August 30, 2019
Joe is thrilled. He just landed a huge contract with a major company he’s been working for months. This is a great win for him and his sales team who have been diligently and persistently working this lead. Excited, he puts in the PO for the order and immediately gets a call from operations, chewing him out for overpromising, informing him that they won’t be able to fulfill the order in time.
This is not an uncommon conversation between a sales manager and an operations manager.
The process of aligning sales and operations teams with management’s goals and expectations is often met with resistance, distrust, and frustration. Management wants to meet forecasted revenue numbers, passing along the goals to the sales and operations teams, but there is a major breakdown between sales and operations. For building material companies, this problem translates directly to their financials by way of mismanaged inventory and inefficient logistics.
Management counts on the sales department to sell enough product to meet or exceed their forecasted goal numbers. Sales relies on the operations department to fulfill orders quickly and efficiently. Operations relies on management to provide them with the resources and equipment to meet the demands of the sales team. In a perfect world, this process is cyclical, but in the real world, where departments aren’t communicating effectively, chaos in sues.
Building material companies keep inventory on hand to fulfill sales orders, but oftentimes, they either have too much or not enough at any given time. A company is either wasting time and money managing inventory that they aren’t selling or they are coming up short and missing out on sales orders. Both scenarios contribute to the distrust and frustration between sales and operations.
When the sales department sells a particular product to a customer, operations is responsible for fulfilling that order in a timely manner. If the company has excess inventory, fulfilling the sales order isn’t usually the problem. The trouble happens when a company is carrying an excess inventory of the wrong material; a material that isn’t selling, but rather is sitting on the ground costing time and money and taking up valuable storage space.
On the contrary, when a company, running on lean inventory, receives an unexpected order, it isn’t uncommon for the inventory to already be assigned to another order, resulting in a shortage. In order to meet the needs of the sales team, operations “robs Peter to pay Paul.” They “borrow” inventory from another location or order with the intention of replacing it down the line. This drives up the cost of production because you also have to truck in the additional materials needed to fulfil the order. In an isolated, one-time scenario, it typically works out, but when multiplied infinitely, it creates operational chaos.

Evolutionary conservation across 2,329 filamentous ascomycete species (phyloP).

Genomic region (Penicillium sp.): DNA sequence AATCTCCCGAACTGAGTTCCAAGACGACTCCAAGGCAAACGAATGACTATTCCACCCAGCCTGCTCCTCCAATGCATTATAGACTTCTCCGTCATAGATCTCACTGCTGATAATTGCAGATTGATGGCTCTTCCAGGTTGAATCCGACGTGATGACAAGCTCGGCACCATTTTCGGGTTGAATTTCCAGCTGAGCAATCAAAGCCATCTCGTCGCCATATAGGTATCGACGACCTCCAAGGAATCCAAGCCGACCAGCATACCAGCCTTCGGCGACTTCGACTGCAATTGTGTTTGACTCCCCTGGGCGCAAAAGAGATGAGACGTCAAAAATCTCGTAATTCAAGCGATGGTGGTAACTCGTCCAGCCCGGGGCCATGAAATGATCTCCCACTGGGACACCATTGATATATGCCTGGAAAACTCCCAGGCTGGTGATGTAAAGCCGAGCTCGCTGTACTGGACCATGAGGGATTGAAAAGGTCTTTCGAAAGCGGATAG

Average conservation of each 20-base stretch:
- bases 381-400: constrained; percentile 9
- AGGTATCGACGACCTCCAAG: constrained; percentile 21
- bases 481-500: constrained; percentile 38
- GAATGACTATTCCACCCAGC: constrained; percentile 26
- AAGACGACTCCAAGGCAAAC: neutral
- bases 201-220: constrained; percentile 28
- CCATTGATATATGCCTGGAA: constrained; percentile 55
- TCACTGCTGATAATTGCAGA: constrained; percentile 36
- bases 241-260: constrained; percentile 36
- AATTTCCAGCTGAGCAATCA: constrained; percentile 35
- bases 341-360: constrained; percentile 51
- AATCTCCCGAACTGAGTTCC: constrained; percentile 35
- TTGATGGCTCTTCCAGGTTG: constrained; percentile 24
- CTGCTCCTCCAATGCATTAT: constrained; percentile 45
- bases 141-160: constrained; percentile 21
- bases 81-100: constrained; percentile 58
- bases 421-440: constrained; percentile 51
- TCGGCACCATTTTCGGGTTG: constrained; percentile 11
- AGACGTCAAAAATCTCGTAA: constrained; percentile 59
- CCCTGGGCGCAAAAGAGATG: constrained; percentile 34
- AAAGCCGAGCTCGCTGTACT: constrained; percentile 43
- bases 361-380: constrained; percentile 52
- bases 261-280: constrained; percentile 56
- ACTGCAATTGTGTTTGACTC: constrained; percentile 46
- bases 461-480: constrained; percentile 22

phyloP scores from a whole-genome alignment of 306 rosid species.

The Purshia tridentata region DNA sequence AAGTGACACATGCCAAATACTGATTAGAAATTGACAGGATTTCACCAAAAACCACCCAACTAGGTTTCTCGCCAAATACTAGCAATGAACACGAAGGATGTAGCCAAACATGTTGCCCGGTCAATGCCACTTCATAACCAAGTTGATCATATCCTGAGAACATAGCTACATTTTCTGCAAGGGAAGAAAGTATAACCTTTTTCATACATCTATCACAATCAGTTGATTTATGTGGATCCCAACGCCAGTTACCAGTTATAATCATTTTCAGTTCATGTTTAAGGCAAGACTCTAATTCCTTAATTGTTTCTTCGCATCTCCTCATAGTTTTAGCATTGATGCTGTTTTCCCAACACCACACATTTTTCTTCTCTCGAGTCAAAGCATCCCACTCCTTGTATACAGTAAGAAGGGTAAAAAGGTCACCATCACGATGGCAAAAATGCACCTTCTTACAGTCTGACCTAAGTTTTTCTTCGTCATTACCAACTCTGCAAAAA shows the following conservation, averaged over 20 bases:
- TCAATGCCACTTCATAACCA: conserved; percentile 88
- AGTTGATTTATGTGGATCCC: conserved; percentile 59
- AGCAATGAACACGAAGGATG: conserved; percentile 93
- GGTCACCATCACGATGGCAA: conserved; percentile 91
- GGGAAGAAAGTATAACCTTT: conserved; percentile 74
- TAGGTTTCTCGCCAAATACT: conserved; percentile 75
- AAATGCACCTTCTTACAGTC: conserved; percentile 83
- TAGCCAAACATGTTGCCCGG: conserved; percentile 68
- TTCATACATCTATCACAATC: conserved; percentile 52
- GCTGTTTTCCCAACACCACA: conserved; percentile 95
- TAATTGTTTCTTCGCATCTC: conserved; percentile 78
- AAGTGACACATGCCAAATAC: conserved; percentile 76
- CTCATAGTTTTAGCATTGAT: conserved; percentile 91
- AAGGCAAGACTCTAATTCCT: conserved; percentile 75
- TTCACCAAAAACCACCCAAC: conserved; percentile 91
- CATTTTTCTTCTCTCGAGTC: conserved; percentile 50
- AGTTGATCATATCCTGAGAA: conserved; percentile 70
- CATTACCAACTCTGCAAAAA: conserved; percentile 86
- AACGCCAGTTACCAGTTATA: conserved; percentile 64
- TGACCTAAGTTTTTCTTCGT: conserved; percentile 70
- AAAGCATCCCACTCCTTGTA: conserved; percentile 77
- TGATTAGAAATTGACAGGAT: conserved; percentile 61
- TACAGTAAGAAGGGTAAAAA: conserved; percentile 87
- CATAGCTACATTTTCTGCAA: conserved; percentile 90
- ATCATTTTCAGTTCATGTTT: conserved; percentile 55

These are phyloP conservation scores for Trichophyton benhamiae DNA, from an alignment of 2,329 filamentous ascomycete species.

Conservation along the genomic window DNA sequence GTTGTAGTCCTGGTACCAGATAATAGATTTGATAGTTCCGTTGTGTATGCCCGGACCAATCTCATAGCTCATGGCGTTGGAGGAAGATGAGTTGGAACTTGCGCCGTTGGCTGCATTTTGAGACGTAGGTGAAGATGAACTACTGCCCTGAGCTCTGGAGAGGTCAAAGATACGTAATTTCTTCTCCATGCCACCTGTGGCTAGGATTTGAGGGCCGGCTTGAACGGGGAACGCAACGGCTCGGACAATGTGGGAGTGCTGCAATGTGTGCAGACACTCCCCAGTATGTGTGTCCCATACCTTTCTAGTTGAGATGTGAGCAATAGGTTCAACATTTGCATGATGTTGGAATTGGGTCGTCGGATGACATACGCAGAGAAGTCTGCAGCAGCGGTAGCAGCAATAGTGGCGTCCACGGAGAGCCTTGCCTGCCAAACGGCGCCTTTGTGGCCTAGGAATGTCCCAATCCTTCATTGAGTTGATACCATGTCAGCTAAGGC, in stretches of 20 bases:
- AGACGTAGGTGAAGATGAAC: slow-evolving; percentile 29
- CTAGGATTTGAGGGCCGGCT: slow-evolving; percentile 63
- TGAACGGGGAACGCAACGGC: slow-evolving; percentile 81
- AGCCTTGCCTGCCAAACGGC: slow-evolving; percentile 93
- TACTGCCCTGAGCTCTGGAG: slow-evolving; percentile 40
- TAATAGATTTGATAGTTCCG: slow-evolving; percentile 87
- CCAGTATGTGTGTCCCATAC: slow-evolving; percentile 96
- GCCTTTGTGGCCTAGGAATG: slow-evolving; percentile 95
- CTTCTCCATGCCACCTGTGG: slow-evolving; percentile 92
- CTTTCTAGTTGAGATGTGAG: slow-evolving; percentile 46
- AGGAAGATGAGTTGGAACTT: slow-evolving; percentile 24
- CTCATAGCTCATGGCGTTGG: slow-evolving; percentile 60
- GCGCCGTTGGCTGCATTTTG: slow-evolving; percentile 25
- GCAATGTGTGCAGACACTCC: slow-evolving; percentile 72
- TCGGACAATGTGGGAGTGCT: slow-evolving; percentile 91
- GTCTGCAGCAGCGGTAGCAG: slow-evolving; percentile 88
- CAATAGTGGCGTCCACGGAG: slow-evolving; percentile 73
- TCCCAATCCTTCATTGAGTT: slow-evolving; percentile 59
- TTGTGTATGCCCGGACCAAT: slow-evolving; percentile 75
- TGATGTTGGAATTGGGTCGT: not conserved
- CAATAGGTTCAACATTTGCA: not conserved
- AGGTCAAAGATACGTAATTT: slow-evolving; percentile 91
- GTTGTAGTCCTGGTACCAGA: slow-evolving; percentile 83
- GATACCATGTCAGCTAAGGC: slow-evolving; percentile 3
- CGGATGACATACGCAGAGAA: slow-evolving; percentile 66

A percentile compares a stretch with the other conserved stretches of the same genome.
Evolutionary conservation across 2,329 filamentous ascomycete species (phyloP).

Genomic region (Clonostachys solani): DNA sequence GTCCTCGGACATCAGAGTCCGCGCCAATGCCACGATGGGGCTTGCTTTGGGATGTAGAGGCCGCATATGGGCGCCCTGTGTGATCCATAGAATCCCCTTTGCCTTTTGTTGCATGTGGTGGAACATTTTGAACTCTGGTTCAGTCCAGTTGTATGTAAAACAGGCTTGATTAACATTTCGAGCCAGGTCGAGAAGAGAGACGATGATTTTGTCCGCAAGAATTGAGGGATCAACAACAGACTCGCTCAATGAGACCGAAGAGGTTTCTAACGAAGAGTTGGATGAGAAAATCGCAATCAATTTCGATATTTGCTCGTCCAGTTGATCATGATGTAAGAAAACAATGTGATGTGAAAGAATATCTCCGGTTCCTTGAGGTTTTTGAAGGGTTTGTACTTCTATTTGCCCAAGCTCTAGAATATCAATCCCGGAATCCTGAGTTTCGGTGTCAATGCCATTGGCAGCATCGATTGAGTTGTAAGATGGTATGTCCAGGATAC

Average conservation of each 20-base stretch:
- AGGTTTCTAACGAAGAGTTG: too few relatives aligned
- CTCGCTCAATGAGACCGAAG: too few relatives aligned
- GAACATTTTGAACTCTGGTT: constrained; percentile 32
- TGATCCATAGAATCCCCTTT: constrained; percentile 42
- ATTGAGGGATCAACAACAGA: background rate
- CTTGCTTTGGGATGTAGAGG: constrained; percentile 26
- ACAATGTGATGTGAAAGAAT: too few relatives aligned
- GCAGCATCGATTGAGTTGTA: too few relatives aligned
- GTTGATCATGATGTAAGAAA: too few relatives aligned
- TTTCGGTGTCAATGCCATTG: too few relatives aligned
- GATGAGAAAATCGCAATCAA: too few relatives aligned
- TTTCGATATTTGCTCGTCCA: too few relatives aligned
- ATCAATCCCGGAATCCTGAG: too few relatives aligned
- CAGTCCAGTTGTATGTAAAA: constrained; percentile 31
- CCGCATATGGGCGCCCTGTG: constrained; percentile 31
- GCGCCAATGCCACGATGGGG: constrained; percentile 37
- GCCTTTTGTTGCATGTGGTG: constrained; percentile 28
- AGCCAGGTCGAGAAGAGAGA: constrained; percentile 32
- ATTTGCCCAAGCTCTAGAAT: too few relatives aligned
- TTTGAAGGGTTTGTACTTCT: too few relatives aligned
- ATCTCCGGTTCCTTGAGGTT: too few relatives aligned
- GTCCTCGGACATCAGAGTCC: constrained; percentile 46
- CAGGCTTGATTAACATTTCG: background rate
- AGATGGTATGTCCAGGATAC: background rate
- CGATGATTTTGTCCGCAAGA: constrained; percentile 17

When the sales team is forced to go back to a customer and tell them that they don’t have enough inventory on hand to meet their order deadline, it creates distrust between the customer and the company. Likewise, when sales must go back to a customer and say the inventory that they have on hand isn’t to spec, the customer may not trust that the company can meet their needs and seek out a competitor or worse yet, they could cause a delay from their false promise of fulfillment, causing liquidated damages.
Situations like these set perceptions that may not be a reality, but they are a symptom of a larger problem. Sales is perceived to be overpromising and operations is perceived to be under-delivering. Management wants to hit revenue numbers and is counting on sales to sell and operations what to produce and deliver. Everyone is pointing the finger at someone else, only magnifying the tension, distrust, and frustration.
Aligning sales and operations isn’t the problem. Inventory is the problem. The lack of trust between sales and operations creates a cultural nightmare. Sales is over promising and under delivering and operations is inefficient, inconsistent, and unable to fulfill orders on time. No one is taking ownership and the result? Resentment, distrust, and false perceptions. The relationship becomes completely polarized and instead of being on the same team with the customer in mind, sales and operations spend too much time fighting each other instead of fighting for the customer.
Stockpile Reports believes that stockpile inventory management should be simple and precise. Companies should be able to rely on the data that they are given and make strategic business decisions based on that data. In the world of organized chaos, there is a future in near-real-time inventory.
If sales could tap into data that was in real-time, making sales and hitting goals based on data that was at their fingertips, it would eliminate the current frustrations between sales and operations. If operations knew what was sold and when it was due to be delivered, they could implement production timelines that could be forecasted well into the future. Unexpected and last minute orders wouldn’t be an issue anymore because the operations team would be more efficient, eliminating the consequences of mismanaged inventory. The sales team could confidently sell inventory, trusting that the operations team would be able to fulfill the orders.
If you are interested in solving your inventory problem, contact Stockpile Reports today. We will show you how Stockpile Reports can improve your business operations, aligning sales and operations teams with management’s expectations.
Be the first to know about the latest Stockpile Reports news and features.